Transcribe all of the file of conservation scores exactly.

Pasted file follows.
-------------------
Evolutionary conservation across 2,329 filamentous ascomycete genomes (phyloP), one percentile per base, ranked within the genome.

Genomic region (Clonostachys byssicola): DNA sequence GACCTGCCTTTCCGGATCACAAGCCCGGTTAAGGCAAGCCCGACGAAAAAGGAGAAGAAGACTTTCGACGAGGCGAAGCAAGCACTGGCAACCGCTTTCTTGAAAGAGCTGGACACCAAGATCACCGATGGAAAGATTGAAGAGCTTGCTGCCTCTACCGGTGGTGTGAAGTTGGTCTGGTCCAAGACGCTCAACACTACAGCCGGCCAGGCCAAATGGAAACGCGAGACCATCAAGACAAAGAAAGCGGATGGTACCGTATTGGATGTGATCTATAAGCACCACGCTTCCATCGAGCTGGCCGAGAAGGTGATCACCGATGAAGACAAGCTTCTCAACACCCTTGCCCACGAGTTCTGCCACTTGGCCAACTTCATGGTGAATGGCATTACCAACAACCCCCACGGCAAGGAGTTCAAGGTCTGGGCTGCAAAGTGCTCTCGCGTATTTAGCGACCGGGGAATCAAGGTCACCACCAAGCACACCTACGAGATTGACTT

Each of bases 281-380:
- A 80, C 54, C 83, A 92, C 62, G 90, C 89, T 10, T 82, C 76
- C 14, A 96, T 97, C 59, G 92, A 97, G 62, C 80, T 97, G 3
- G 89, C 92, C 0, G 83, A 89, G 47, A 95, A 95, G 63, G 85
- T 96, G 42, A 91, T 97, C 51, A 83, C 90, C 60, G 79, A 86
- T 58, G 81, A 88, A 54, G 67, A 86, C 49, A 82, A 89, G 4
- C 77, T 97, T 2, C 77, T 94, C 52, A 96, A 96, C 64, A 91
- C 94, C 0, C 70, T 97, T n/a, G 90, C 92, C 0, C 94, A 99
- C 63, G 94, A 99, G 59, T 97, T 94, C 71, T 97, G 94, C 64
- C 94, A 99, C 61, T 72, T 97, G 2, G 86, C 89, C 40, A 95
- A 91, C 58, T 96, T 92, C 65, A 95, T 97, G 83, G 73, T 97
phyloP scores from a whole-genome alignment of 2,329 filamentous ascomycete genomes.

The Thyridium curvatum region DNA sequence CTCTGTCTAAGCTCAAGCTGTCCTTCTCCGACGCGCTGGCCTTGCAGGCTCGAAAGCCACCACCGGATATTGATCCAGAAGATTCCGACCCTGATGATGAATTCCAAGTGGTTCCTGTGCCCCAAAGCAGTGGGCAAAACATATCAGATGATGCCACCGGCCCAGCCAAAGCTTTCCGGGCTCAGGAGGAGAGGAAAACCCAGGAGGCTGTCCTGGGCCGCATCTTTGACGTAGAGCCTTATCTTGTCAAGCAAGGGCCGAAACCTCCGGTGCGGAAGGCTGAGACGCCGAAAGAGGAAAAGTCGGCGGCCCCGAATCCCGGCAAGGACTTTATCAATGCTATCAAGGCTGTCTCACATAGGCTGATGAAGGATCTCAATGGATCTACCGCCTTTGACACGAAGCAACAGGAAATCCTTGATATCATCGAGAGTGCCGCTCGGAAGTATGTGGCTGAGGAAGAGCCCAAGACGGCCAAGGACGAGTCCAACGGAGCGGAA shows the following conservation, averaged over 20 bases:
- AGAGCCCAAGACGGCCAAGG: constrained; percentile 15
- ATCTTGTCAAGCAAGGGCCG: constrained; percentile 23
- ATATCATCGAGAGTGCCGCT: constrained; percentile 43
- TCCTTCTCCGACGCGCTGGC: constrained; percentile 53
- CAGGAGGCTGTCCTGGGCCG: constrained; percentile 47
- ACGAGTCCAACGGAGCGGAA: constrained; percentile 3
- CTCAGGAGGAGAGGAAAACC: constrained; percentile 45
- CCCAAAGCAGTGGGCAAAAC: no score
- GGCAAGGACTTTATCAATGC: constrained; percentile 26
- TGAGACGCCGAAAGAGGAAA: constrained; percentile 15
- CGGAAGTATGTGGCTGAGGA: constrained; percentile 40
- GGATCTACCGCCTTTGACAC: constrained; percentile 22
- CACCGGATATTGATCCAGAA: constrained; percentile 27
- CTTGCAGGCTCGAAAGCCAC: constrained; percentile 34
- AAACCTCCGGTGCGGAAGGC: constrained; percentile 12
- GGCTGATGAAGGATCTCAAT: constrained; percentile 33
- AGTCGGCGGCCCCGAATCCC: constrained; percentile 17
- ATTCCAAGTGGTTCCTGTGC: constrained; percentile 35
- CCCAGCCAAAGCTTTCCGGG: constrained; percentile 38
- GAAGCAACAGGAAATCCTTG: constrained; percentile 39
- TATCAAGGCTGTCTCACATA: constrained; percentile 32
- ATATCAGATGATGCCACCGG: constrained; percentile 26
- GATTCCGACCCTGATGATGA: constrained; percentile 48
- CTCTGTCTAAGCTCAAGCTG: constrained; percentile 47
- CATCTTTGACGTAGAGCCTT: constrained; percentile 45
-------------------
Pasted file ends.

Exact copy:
Evolutionary conservation across 2,329 filamentous ascomycete genomes (phyloP), one percentile per base, ranked within the genome.

Genomic region (Clonostachys byssicola): DNA sequence GACCTGCCTTTCCGGATCACAAGCCCGGTTAAGGCAAGCCCGACGAAAAAGGAGAAGAAGACTTTCGACGAGGCGAAGCAAGCACTGGCAACCGCTTTCTTGAAAGAGCTGGACACCAAGATCACCGATGGAAAGATTGAAGAGCTTGCTGCCTCTACCGGTGGTGTGAAGTTGGTCTGGTCCAAGACGCTCAACACTACAGCCGGCCAGGCCAAATGGAAACGCGAGACCATCAAGACAAAGAAAGCGGATGGTACCGTATTGGATGTGATCTATAAGCACCACGCTTCCATCGAGCTGGCCGAGAAGGTGATCACCGATGAAGACAAGCTTCTCAACACCCTTGCCCACGAGTTCTGCCACTTGGCCAACTTCATGGTGAATGGCATTACCAACAACCCCCACGGCAAGGAGTTCAAGGTCTGGGCTGCAAAGTGCTCTCGCGTATTTAGCGACCGGGGAATCAAGGTCACCACCAAGCACACCTACGAGATTGACTT

Each of bases 281-380:
- A 80, C 54, C 83, A 92, C 62, G 90, C 89, T 10, T 82, C 76
- C 14, A 96, T 97, C 59, G 92, A 97, G 62, C 80, T 97, G 3
- G 89, C 92, C 0, G 83, A 89, G 47, A 95, A 95, G 63, G 85
- T 96, G 42, A 91, T 97, C 51, A 83, C 90, C 60, G 79, A 86
- T 58, G 81, A 88, A 54, G 67, A 86, C 49, A 82, A 89, G 4
- C 77, T 97, T 2, C 77, T 94, C 52, A 96, A 96, C 64, A 91
- C 94, C 0, C 70, T 97, T n/a, G 90, C 92, C 0, C 94, A 99
- C 63, G 94, A 99, G 59, T 97, T 94, C 71, T 97, G 94, C 64
- C 94, A 99, C 61, T 72, T 97, G 2, G 86, C 89, C 40, A 95
- A 91, C 58, T 96, T 92, C 65, A 95, T 97, G 83, G 73, T 97
phyloP scores from a whole-genome alignment of 2,329 filamentous ascomycete genomes.

The Thyridium curvatum region DNA sequence CTCTGTCTAAGCTCAAGCTGTCCTTCTCCGACGCGCTGGCCTTGCAGGCTCGAAAGCCACCACCGGATATTGATCCAGAAGATTCCGACCCTGATGATGAATTCCAAGTGGTTCCTGTGCCCCAAAGCAGTGGGCAAAACATATCAGATGATGCCACCGGCCCAGCCAAAGCTTTCCGGGCTCAGGAGGAGAGGAAAACCCAGGAGGCTGTCCTGGGCCGCATCTTTGACGTAGAGCCTTATCTTGTCAAGCAAGGGCCGAAACCTCCGGTGCGGAAGGCTGAGACGCCGAAAGAGGAAAAGTCGGCGGCCCCGAATCCCGGCAAGGACTTTATCAATGCTATCAAGGCTGTCTCACATAGGCTGATGAAGGATCTCAATGGATCTACCGCCTTTGACACGAAGCAACAGGAAATCCTTGATATCATCGAGAGTGCCGCTCGGAAGTATGTGGCTGAGGAAGAGCCCAAGACGGCCAAGGACGAGTCCAACGGAGCGGAA shows the following conservation, averaged over 20 bases:
- AGAGCCCAAGACGGCCAAGG: constrained; percentile 15
- ATCTTGTCAAGCAAGGGCCG: constrained; percentile 23
- ATATCATCGAGAGTGCCGCT: constrained; percentile 43
- TCCTTCTCCGACGCGCTGGC: constrained; percentile 53
- CAGGAGGCTGTCCTGGGCCG: constrained; percentile 47
- ACGAGTCCAACGGAGCGGAA: constrained; percentile 3
- CTCAGGAGGAGAGGAAAACC: constrained; percentile 45
- CCCAAAGCAGTGGGCAAAAC: no score
- GGCAAGGACTTTATCAATGC: constrained; percentile 26
- TGAGACGCCGAAAGAGGAAA: constrained; percentile 15
- CGGAAGTATGTGGCTGAGGA: constrained; percentile 40
- GGATCTACCGCCTTTGACAC: constrained; percentile 22
- CACCGGATATTGATCCAGAA: constrained; percentile 27
- CTTGCAGGCTCGAAAGCCAC: constrained; percentile 34
- AAACCTCCGGTGCGGAAGGC: constrained; percentile 12
- GGCTGATGAAGGATCTCAAT: constrained; percentile 33
- AGTCGGCGGCCCCGAATCCC: constrained; percentile 17
- ATTCCAAGTGGTTCCTGTGC: constrained; percentile 35
- CCCAGCCAAAGCTTTCCGGG: constrained; percentile 38
- GAAGCAACAGGAAATCCTTG: constrained; percentile 39
- TATCAAGGCTGTCTCACATA: constrained; percentile 32
- ATATCAGATGATGCCACCGG: constrained; percentile 26
- GATTCCGACCCTGATGATGA: constrained; percentile 48
- CTCTGTCTAAGCTCAAGCTG: constrained; percentile 47
- CATCTTTGACGTAGAGCCTT: constrained; percentile 45